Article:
This topic introduces the terms that are related to the data transformation feature.

Basic terms

  • ETL

    Extract, transform, and load (ETL) is a process during which data is extracted from business systems, cleansed, transformed, and loaded. This process unifies and standardizes data from different sources. Log Service can load data from a source Logstore, transform data, and then write transformed data to destination Logstores. Log Service can also load data from Object Storage Service (OSS) buckets, ApsaraDB RDS instances, or other Logstores.

  • event, data, and log

    In data transformation, events and data are represented by logs. For example, the event time is equivalent to the log time, and the drop_event_fields function discards log fields.

  • log time

    The log time indicates the point in time at which an event occurs. The log time is also known as the event time. The log time is indicated by the reserved field __time__ in Log Service. The value of this field is extracted from the time information in logs. The value is a UNIX timestamp representing the number of seconds that have elapsed since the epoch time January 1, 1970, 00:00:00 UTC. Data type: integer. Unit: seconds.

  • log receiving time
    The log receiving time indicates the point in time at which a log is received by a server of Log Service. By default, this time is not saved in logs. However, if you turn on Log Public IP for a Logstore, this time is recorded in the log tag field __receive_time__. In the data transformation process, the complete name of this field is __tag__:__receive_time__. The value is a UNIX timestamp representing the number of seconds that have elapsed since the epoch time January 1, 1970, 00:00:00 UTC. Data type: integer. Unit: seconds.
    Note In most scenarios, logs are sent to Log Service in real time, and the log time is the same as the log receiving time. If you import historical logs, the log time is different from the log receiving time. For example, if you import logs generated during the last 30 days by using an SDK, the log receiving time is the current time and is different from the log time.
  • tag
    Logs have tags. Each tag field is prefixed with __tag__:. Log Service supports two types of tags.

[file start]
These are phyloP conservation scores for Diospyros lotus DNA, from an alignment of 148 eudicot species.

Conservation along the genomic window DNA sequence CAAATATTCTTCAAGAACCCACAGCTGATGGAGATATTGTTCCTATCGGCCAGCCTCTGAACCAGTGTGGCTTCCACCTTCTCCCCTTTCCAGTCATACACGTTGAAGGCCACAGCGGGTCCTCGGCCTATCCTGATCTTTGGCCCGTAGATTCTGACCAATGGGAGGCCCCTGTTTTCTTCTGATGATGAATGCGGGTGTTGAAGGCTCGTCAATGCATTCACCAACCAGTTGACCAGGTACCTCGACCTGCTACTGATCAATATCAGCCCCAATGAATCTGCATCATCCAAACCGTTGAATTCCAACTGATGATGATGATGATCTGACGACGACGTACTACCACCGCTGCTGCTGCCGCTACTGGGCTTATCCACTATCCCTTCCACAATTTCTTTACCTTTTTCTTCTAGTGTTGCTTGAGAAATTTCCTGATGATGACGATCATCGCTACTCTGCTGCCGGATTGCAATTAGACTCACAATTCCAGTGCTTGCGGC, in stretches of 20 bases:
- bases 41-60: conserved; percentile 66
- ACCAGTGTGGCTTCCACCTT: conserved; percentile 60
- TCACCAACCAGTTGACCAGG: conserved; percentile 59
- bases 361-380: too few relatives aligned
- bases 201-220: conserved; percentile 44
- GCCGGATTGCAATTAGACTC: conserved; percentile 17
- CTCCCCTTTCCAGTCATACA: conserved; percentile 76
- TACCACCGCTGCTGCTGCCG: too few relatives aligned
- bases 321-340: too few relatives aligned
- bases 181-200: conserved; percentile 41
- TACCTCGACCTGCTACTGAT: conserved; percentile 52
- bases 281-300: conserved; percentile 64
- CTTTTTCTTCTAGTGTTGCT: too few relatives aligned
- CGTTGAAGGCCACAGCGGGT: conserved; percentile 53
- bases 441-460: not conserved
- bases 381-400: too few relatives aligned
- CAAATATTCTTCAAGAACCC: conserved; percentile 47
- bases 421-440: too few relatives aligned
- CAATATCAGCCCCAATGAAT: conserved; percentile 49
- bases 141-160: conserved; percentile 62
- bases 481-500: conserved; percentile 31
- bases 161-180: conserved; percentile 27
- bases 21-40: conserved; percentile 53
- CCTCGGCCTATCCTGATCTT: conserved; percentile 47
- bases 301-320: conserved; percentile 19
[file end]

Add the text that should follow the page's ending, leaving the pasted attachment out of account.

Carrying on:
• Custom tags: the tags that you add when you call the PutLogs operation to write data.
    • System tags: the tags that are added by Log Service, including __client_ip__ and __receive_time__.

Configuration-related terms

  • source Logstore

    The data transformation feature reads data from a source Logstore for transformation.

    You can configure only one source Logstore for a data transformation task. However, you can configure the same source Logstore for different data transformation tasks.

  • destination Logstore

    The data transformation feature writes transformed data to destination Logstores.

    You can configure one or more destination Logstores for a data transformation task. Data can be written to destination Logstores in static or dynamic mode. For more information, see Distribute data to multiple destination Logstores.

  • DSL for Log Service

    The domain-specific language (DSL) for Log Service is a Python-compatible scripting language, and is used for data transformation in Log Service. The DSL for Log Service is built on top of Python. The DSL provides more than 200 built-in functions to simplify common data transformation tasks. The DSL also allows you to use custom Python extensions. For more information, see Language introduction.

  • transformation rule

    A transformation rule is a data transformation script that is orchestrated by using the DSL for Log Service.

  • data transformation task

    A data transformation task is the minimum scheduling unit of data transformation. You must configure a source Logstore, one or more destination Logstores, a transformation rule, a transformation time range, and other parameters for a data transformation task.